Aron Cramer, President and CEO of BSR, a CSR consulting firm that works with a global network of nearly 300 member companies, believes that financial performance is inevitably linked to social and environmental performance. “The ability of a company to execute its strategy, and bring new products and services to market, are directly linked to a company’s understanding of the social and environmental context in which this happens,” says Cramer. “Executives that overlook these questions are taking an unnecessary risk, and missing out on opportunities to build economic value. An executive team’s understanding of this aspect of business is central to their stewardship of the company’s assets, and Boards should therefore reward executives based in part on these principles.”
Cramer’s emphasis on rewards rather than incentives is consistent with Professor Stout’s point of view. “We should set financial compensation ex post, on the basis of the employers’ subjective satisfaction with the employees’ performance,” writes Stout. I think she would also agree with Madsen’s perspective that “a firm has made progress and been successful when it provides its shareholders with a good return on their investment, while not harming society or damaging the environment. Corporations that only do well financially, while still building poor reputations because their operations provide less than safe working conditions or contribute to the continued decimation of habitat areas, would not be said to be truly successful and so the executives of such businesses should not reap windfall increases in their incomes.”
Ironically, the new imperative for corporations to be socially responsible could be jeopardized by attempts to tie executive compensation more closely to corporate responsibility through pay for performance incentives. Stout writes that revisions to the Internal Revenue Code (I.R.C. Section 162(m)) did not produce measurably better corporate performance. “To the contrary, it has been accompanied by disappointing investor returns, an outbreak of corporate frauds and scandals, and the near-collapse of the financial sector,” she says. She cites the example of Bradley Birkenfeld, one of many UBS bankers who had built careers helping their clients evade U.S. taxes. The judge who heard Birkenfeld’s plea asked him why he chose to participate in this scheme when he knew he was breaking the law. The banker replied, “I was incentivized to do this business.”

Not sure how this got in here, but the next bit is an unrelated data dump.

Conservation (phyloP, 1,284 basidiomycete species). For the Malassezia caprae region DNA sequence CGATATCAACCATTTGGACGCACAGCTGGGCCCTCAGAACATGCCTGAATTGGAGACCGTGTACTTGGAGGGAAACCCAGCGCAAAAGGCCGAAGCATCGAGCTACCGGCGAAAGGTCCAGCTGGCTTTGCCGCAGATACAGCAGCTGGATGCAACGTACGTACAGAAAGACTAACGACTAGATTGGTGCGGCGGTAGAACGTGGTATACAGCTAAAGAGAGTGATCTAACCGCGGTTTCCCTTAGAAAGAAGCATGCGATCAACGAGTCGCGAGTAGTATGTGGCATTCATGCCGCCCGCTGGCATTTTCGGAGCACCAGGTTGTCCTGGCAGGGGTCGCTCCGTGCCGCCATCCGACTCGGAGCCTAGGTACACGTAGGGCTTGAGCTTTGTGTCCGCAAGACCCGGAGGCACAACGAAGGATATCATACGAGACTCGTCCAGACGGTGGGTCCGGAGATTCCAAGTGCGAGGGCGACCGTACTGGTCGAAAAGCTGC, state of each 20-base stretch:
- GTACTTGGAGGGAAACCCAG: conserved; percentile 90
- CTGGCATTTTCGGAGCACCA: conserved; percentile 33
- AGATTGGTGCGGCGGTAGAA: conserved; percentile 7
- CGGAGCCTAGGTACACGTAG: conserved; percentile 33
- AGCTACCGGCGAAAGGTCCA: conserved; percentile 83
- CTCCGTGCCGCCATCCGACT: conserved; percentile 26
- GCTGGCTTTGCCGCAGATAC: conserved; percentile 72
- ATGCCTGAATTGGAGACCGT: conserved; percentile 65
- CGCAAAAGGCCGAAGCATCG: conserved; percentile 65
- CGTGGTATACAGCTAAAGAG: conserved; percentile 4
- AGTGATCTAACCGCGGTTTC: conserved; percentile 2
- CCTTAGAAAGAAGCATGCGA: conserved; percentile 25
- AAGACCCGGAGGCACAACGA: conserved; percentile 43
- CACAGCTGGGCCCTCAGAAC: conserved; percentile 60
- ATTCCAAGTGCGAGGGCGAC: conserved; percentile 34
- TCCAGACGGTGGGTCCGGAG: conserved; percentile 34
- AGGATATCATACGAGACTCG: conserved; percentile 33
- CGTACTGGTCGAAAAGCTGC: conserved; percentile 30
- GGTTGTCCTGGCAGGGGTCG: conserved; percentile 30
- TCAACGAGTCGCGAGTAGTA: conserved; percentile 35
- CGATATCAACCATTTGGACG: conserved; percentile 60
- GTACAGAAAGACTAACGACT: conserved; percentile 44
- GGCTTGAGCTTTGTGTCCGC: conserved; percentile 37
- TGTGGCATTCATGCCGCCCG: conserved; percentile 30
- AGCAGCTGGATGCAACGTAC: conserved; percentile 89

If pay for performance schemes that are intended to limit irresponsible executive compensation can cause executives to operate their companies irresponsibly, what’s a better approach? Stout believes that the vast majority of individuals are willing to sacrifice their own material payoffs to follow ethical rules and to help avoid harming other people. “Firms that can attract conscientious rather than purely self-interested employees – teachers who want students to learn, doctors who want to help patients, CEOs who want to leave a legacy rather than simply take as much money as possible – have an advantage,” says Stout. “Behaviroal science suggests that for many tasks, emphasizing nonmaterial rewards – greater job responsibilities, a better parking space, an ‘Employee of the Month’ plaque – may work as well or better than emphasizing material rewards like cash bonuses or stock options.”
In 1970, Milton Friedman wrote an article for The New York Times Magazine that posited “the social responsibility of business is to increase its profits.” While Friedman’s position is seen as a historical anathema by the CSR movement, it’s interesting that at the time of Friedman’s article, and prior to Clinton’s failed attempt to curb excessive executive pay, corporations may have been operating more responsibly than they do today, at least at an executive level.
Britain’s move to rein in executive earnings is to be commended. Let’s hope they do this in a way that builds on the progress that’s been made by the CSR movement over the last decade and doesn’t encourage more irresponsibility.
Originally Posted on Forbes.com
Paul Klein founded Impakt in 2001 to help corporations become social purpose leaders and is considered a pioneer in the areas of corporate social responsibility. Paul is regularly featured in the media as a corporate social responsibility source, was included in the Globe and Mail’s 2011 Leading Thinkers Series, and was recognized as one of America’s Top 100 Thought Leaders in Trustworthy Business Behaviour. You can follow Paul on twitter at paulatimpakt